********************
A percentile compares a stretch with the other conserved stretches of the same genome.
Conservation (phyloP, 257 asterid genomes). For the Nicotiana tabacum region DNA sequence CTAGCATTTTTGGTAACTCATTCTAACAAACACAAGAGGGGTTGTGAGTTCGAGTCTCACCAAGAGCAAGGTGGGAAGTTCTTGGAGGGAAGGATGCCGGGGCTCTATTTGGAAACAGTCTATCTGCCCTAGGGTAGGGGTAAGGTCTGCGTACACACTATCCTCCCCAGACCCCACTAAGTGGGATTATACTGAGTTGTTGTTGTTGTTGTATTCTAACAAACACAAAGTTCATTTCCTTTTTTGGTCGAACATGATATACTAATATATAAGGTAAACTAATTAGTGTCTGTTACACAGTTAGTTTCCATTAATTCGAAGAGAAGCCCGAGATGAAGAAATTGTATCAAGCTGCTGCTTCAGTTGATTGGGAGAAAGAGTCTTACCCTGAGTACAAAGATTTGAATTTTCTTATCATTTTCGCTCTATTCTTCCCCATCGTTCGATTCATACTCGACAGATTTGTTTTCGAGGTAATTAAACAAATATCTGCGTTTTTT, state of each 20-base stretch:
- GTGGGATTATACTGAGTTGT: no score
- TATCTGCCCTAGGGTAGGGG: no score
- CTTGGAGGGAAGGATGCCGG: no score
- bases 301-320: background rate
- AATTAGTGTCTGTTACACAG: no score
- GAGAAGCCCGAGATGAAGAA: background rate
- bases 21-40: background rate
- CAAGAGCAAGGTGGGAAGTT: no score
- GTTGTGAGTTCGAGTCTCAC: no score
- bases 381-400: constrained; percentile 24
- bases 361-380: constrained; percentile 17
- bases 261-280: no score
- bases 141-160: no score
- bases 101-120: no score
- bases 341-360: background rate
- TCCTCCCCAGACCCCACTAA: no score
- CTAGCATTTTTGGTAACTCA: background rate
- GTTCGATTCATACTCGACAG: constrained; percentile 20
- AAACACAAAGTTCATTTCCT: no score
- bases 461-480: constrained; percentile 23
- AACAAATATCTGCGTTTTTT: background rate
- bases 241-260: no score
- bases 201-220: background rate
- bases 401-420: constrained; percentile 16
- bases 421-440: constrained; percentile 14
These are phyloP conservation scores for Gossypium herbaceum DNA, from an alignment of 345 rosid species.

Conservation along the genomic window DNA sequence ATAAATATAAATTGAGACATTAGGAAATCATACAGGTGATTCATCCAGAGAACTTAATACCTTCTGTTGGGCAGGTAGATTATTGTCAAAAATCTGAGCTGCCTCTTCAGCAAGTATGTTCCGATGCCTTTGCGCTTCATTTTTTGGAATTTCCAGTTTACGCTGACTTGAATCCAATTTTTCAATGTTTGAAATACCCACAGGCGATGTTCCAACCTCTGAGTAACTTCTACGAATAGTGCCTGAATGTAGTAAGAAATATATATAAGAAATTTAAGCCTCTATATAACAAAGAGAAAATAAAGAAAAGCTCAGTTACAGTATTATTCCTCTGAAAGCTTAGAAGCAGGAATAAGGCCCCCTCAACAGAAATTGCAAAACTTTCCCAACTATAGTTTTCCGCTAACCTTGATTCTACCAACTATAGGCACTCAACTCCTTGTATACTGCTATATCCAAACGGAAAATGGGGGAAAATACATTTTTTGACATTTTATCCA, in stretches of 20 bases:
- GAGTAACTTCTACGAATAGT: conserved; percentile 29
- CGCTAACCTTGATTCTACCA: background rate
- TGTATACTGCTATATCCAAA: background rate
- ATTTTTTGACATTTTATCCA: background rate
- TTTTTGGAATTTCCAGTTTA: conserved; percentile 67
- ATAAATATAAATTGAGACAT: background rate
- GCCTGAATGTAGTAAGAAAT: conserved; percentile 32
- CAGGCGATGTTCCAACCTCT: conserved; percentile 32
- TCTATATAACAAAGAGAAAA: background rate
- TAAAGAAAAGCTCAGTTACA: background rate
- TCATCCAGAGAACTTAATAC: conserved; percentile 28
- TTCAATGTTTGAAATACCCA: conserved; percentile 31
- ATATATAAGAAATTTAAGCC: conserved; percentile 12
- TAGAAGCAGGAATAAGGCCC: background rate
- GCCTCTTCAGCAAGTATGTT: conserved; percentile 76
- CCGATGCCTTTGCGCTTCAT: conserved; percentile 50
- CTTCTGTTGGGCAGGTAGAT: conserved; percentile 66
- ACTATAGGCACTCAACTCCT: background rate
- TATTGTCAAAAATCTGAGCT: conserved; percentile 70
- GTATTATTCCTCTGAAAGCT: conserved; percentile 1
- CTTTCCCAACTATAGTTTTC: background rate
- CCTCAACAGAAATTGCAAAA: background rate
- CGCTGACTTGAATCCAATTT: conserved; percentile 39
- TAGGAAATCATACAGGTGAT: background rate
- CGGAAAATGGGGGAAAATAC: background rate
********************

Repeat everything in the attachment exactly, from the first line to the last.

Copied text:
A percentile compares a stretch with the other conserved stretches of the same genome.
Conservation (phyloP, 257 asterid genomes). For the Nicotiana tabacum region DNA sequence CTAGCATTTTTGGTAACTCATTCTAACAAACACAAGAGGGGTTGTGAGTTCGAGTCTCACCAAGAGCAAGGTGGGAAGTTCTTGGAGGGAAGGATGCCGGGGCTCTATTTGGAAACAGTCTATCTGCCCTAGGGTAGGGGTAAGGTCTGCGTACACACTATCCTCCCCAGACCCCACTAAGTGGGATTATACTGAGTTGTTGTTGTTGTTGTATTCTAACAAACACAAAGTTCATTTCCTTTTTTGGTCGAACATGATATACTAATATATAAGGTAAACTAATTAGTGTCTGTTACACAGTTAGTTTCCATTAATTCGAAGAGAAGCCCGAGATGAAGAAATTGTATCAAGCTGCTGCTTCAGTTGATTGGGAGAAAGAGTCTTACCCTGAGTACAAAGATTTGAATTTTCTTATCATTTTCGCTCTATTCTTCCCCATCGTTCGATTCATACTCGACAGATTTGTTTTCGAGGTAATTAAACAAATATCTGCGTTTTTT, state of each 20-base stretch:
- GTGGGATTATACTGAGTTGT: no score
- TATCTGCCCTAGGGTAGGGG: no score
- CTTGGAGGGAAGGATGCCGG: no score
- bases 301-320: background rate
- AATTAGTGTCTGTTACACAG: no score
- GAGAAGCCCGAGATGAAGAA: background rate
- bases 21-40: background rate
- CAAGAGCAAGGTGGGAAGTT: no score
- GTTGTGAGTTCGAGTCTCAC: no score
- bases 381-400: constrained; percentile 24
- bases 361-380: constrained; percentile 17
- bases 261-280: no score
- bases 141-160: no score
- bases 101-120: no score
- bases 341-360: background rate
- TCCTCCCCAGACCCCACTAA: no score
- CTAGCATTTTTGGTAACTCA: background rate
- GTTCGATTCATACTCGACAG: constrained; percentile 20
- AAACACAAAGTTCATTTCCT: no score
- bases 461-480: constrained; percentile 23
- AACAAATATCTGCGTTTTTT: background rate
- bases 241-260: no score
- bases 201-220: background rate
- bases 401-420: constrained; percentile 16
- bases 421-440: constrained; percentile 14
These are phyloP conservation scores for Gossypium herbaceum DNA, from an alignment of 345 rosid species.

Conservation along the genomic window DNA sequence ATAAATATAAATTGAGACATTAGGAAATCATACAGGTGATTCATCCAGAGAACTTAATACCTTCTGTTGGGCAGGTAGATTATTGTCAAAAATCTGAGCTGCCTCTTCAGCAAGTATGTTCCGATGCCTTTGCGCTTCATTTTTTGGAATTTCCAGTTTACGCTGACTTGAATCCAATTTTTCAATGTTTGAAATACCCACAGGCGATGTTCCAACCTCTGAGTAACTTCTACGAATAGTGCCTGAATGTAGTAAGAAATATATATAAGAAATTTAAGCCTCTATATAACAAAGAGAAAATAAAGAAAAGCTCAGTTACAGTATTATTCCTCTGAAAGCTTAGAAGCAGGAATAAGGCCCCCTCAACAGAAATTGCAAAACTTTCCCAACTATAGTTTTCCGCTAACCTTGATTCTACCAACTATAGGCACTCAACTCCTTGTATACTGCTATATCCAAACGGAAAATGGGGGAAAATACATTTTTTGACATTTTATCCA, in stretches of 20 bases:
- GAGTAACTTCTACGAATAGT: conserved; percentile 29
- CGCTAACCTTGATTCTACCA: background rate
- TGTATACTGCTATATCCAAA: background rate
- ATTTTTTGACATTTTATCCA: background rate
- TTTTTGGAATTTCCAGTTTA: conserved; percentile 67
- ATAAATATAAATTGAGACAT: background rate
- GCCTGAATGTAGTAAGAAAT: conserved; percentile 32
- CAGGCGATGTTCCAACCTCT: conserved; percentile 32
- TCTATATAACAAAGAGAAAA: background rate
- TAAAGAAAAGCTCAGTTACA: background rate
- TCATCCAGAGAACTTAATAC: conserved; percentile 28
- TTCAATGTTTGAAATACCCA: conserved; percentile 31
- ATATATAAGAAATTTAAGCC: conserved; percentile 12
- TAGAAGCAGGAATAAGGCCC: background rate
- GCCTCTTCAGCAAGTATGTT: conserved; percentile 76
- CCGATGCCTTTGCGCTTCAT: conserved; percentile 50
- CTTCTGTTGGGCAGGTAGAT: conserved; percentile 66
- ACTATAGGCACTCAACTCCT: background rate
- TATTGTCAAAAATCTGAGCT: conserved; percentile 70
- GTATTATTCCTCTGAAAGCT: conserved; percentile 1
- CTTTCCCAACTATAGTTTTC: background rate
- CCTCAACAGAAATTGCAAAA: background rate
- CGCTGACTTGAATCCAATTT: conserved; percentile 39
- TAGGAAATCATACAGGTGAT: background rate
- CGGAAAATGGGGGAAAATAC: background rate